Jump to content
  • Sign Up
denbo

33Rpm 7" Records With Small Spindle Holes

Recommended Posts

Without doing the research, I always thought that 45rpm 7" singles were made with big holes for the benefit of jukeboxes. So why do us record collectors keep finding 33rpm 7" singles with small holes?

 

Also, I wonder why they cut a different, almost reggae styled version, of 'Sugar Dumpling' for the RCA Victor Lp 'Twistin The Night Away', which I have on one of those 33rpm 7" singles with a small hole, which inspired me to put the question out there. Hope I've got the right section of the forum for these questions. Apologies to moderators if I've not.

Share this post


Link to post
Share on other sites

The creation of 45 rpm singles really had nothing to do with jukeboxes. RCA came up with the format to counter Columbia's 33 1/3 rpm format.

The 1st 45's came out in March of 1949 - the 1st 45 jukebox ( the Seeburg M100B)  came out about a year later. The 1st 45 players came with

a changer so you could stack the records on top of each other. The engineers found that the records were getting damaged  when dropped.To reduce the

stress and friction, they came up with the larger hole.

  A lot of the 33 1/3 singles were usually in stereo and were made for jukeboxes. In 1961 RCA released singles in both 45 rpm and 33 1/3 format

and were eventually going to phase out 45's. The idea was a disaster and in 1962, the 33 1/3 format was discontinued.

  Finally, I don't know why Sam made two versions of "Sugar Dumplin' ".

Share this post


Link to post
Share on other sites

Good post from 'The Yank'. In addition, the 33 1/3 format was used right up to the mid 60s for certain Juke and LP Promo formats. You could get six tracks on the Jukebox for the same 'space' as a double sided 45. A good example are the Motown/Atlantic/ABC/  Little LPs, the story of which will appear on the Front Page of Soul Source shortly.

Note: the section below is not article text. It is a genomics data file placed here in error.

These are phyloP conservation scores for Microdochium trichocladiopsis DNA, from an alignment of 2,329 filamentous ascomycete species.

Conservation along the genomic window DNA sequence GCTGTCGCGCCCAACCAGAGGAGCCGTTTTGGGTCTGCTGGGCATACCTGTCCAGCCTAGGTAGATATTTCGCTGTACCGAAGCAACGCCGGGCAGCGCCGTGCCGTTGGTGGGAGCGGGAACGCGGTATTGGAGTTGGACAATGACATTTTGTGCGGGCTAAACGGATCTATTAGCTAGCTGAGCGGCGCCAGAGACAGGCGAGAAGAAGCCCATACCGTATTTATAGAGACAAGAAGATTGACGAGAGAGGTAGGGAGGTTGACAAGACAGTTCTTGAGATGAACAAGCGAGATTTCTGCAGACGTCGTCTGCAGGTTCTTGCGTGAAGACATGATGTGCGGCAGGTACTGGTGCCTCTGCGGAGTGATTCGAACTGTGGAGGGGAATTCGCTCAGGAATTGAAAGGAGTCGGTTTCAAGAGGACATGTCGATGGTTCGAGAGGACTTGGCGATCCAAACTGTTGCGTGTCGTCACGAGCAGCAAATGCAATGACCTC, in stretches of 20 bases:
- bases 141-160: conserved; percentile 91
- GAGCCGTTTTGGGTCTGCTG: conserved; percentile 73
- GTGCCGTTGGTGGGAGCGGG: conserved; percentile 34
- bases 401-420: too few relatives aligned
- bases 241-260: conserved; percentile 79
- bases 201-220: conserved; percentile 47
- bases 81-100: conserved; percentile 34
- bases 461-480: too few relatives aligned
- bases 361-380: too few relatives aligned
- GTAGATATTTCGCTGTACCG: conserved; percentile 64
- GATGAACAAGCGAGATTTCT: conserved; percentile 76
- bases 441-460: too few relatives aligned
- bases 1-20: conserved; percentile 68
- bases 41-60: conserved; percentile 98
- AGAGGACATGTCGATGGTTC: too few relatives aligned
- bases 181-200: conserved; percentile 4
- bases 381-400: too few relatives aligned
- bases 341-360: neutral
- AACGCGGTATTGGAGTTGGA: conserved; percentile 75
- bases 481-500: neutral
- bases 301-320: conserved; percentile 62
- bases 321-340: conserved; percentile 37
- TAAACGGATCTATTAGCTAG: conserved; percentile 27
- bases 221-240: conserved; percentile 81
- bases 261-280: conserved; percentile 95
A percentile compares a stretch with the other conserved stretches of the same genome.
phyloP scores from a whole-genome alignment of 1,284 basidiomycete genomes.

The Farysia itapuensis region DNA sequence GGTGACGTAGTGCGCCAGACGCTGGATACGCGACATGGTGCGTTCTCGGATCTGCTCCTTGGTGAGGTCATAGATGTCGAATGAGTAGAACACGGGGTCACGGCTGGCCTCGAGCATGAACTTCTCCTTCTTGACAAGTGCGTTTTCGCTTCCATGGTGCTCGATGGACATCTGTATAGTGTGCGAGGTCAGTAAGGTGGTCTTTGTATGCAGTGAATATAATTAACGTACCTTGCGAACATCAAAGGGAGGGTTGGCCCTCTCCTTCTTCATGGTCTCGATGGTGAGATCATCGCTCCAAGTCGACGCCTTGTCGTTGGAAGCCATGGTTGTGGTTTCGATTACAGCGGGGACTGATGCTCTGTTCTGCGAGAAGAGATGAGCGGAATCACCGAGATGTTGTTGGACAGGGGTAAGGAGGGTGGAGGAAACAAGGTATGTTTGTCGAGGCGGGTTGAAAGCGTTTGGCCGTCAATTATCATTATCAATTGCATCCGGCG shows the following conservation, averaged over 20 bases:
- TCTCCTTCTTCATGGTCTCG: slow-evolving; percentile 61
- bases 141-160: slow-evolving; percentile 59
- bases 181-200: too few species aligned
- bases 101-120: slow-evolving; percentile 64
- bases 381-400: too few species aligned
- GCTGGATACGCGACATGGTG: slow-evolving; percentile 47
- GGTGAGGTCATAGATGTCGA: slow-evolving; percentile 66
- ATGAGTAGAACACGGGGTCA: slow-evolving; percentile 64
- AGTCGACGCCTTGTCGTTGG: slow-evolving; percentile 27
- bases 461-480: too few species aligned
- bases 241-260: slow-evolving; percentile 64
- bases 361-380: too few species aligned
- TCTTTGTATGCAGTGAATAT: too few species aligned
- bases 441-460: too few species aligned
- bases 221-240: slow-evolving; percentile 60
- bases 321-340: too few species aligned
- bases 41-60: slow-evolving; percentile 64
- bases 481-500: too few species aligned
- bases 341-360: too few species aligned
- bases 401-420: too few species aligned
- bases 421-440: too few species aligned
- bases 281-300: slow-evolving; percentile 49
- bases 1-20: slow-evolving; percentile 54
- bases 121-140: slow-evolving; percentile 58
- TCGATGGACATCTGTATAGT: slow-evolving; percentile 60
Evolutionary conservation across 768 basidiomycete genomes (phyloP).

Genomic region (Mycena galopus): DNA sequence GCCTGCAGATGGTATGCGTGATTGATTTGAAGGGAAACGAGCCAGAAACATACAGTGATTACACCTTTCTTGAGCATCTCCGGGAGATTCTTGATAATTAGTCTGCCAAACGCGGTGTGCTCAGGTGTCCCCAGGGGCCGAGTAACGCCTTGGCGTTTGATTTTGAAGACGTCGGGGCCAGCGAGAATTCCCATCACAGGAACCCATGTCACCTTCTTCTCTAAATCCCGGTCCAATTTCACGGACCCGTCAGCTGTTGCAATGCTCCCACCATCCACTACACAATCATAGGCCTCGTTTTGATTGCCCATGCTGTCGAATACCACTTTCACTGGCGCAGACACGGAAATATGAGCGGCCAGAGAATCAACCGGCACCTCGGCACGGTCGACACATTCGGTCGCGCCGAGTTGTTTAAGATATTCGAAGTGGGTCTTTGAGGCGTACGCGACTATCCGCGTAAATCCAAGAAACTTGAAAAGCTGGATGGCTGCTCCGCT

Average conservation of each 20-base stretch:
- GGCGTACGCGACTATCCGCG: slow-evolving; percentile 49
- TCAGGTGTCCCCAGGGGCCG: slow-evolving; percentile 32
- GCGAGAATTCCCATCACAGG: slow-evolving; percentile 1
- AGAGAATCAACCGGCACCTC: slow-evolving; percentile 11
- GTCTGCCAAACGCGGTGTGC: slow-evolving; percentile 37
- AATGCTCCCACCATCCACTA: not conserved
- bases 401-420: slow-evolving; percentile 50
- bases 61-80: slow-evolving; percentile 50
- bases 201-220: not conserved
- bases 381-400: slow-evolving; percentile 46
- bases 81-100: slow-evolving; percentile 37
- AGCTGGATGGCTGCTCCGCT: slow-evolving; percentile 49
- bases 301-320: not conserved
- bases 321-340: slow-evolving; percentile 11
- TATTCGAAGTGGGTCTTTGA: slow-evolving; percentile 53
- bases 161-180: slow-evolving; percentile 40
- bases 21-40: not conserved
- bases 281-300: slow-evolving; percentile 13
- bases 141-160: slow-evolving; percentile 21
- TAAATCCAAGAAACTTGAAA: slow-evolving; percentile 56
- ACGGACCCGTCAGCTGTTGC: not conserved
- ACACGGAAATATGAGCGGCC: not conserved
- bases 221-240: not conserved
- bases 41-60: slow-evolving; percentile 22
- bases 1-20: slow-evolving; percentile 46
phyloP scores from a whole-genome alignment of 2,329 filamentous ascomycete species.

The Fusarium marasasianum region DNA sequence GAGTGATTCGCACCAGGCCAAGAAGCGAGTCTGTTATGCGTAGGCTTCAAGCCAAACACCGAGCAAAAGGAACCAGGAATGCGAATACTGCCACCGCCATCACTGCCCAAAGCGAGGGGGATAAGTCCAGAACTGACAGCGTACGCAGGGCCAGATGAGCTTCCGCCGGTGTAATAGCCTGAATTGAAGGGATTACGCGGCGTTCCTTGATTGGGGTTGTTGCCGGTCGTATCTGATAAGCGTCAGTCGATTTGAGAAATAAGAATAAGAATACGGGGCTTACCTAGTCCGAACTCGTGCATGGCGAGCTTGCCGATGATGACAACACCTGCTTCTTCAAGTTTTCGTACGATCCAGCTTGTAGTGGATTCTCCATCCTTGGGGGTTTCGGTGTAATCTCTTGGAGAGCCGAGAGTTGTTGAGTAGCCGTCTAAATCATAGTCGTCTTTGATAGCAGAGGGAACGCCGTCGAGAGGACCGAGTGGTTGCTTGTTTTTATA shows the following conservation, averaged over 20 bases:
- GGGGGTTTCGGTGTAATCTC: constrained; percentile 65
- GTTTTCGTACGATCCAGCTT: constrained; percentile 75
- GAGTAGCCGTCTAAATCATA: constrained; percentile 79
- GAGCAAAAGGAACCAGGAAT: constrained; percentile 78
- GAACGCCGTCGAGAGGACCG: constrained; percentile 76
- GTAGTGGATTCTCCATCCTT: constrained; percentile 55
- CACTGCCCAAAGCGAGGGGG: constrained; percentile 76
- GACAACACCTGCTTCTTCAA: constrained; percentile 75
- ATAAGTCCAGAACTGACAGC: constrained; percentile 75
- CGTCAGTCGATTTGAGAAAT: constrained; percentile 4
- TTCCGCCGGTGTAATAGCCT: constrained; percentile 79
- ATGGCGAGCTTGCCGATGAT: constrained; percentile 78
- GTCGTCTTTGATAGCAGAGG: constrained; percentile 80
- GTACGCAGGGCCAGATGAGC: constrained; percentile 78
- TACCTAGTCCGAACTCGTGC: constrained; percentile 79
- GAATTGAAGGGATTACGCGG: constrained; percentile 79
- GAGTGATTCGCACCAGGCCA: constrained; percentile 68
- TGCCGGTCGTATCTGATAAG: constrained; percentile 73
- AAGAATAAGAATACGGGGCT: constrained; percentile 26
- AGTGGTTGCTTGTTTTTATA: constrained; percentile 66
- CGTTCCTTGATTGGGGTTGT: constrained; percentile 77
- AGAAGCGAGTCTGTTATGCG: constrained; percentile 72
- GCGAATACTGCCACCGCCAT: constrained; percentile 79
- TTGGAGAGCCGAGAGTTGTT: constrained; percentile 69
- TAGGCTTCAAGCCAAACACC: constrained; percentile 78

Regards,

 

Dave

Share this post


Link to post
Share on other sites

Lots of Jukeboxes were manufactured to play 33rpms (Seeburg particularly).

 

My theory is that Argentina and other South American countries ended up with the 7" 33.3RPM format, as 45 became the industry standard for Jukeboxes in the US, all of the old boxes were dumped on the S. American market.

Share this post


Link to post
Share on other sites

cracks me up that some albums you can get entirely on 33rpm small hole 7"s as an alternate format, multiple 7"s all packed together, one track per side, pretty cute.

 

 

These 'albums' were created purely fro Jukeboxes - it's not very often that you find them complete, but when you do they are housed in a printed title envelope, with title strips and natty little facsimiles of the album cover.

Share this post


Link to post
Share on other sites

yeah, i have a few still in the envelopes & all, coincidentally enough, the Sam Cooke "Twistin' The Night Away" one with "Sugar Dumpling" was the first one I could locate here after seeing this thread  :) The RCA ones are called "Featured Artist Promotional Pre-Packs"....

Share this post


Link to post
Share on other sites

Comment now!

Comments are members only

Sign Up

Join Soul Source - Free & easy!

Sign up now!

Sign in

Sign in here.

Sign in now!

Related Soul Music Links

    • 1 posts
    • 257 reads
    • Mark Bicknell
    • 21 May 2018
    • 1 posts
    • 113 reads
    • Sigs 79
    • 20 May 2018
    • 1 posts
    • 111 reads
    • soulboy69
    • 19 May 2018
    • 1 posts
    • 447 reads
    • Dave Thorley
    • 18 May 2018
    • 1 posts
    • 85 reads
    • thejan
    • 18 May 2018
    • 2 posts
    • 117 reads
    • Chris L
    • 16 May 2018
    • 3 posts
    • 244 reads
    • Kieron Taz Robathan
    • 14 May 2018
×

Important Information

We have placed cookies on your device to help make this website better. You can adjust your cookie settings, otherwise we'll assume you're okay to continue.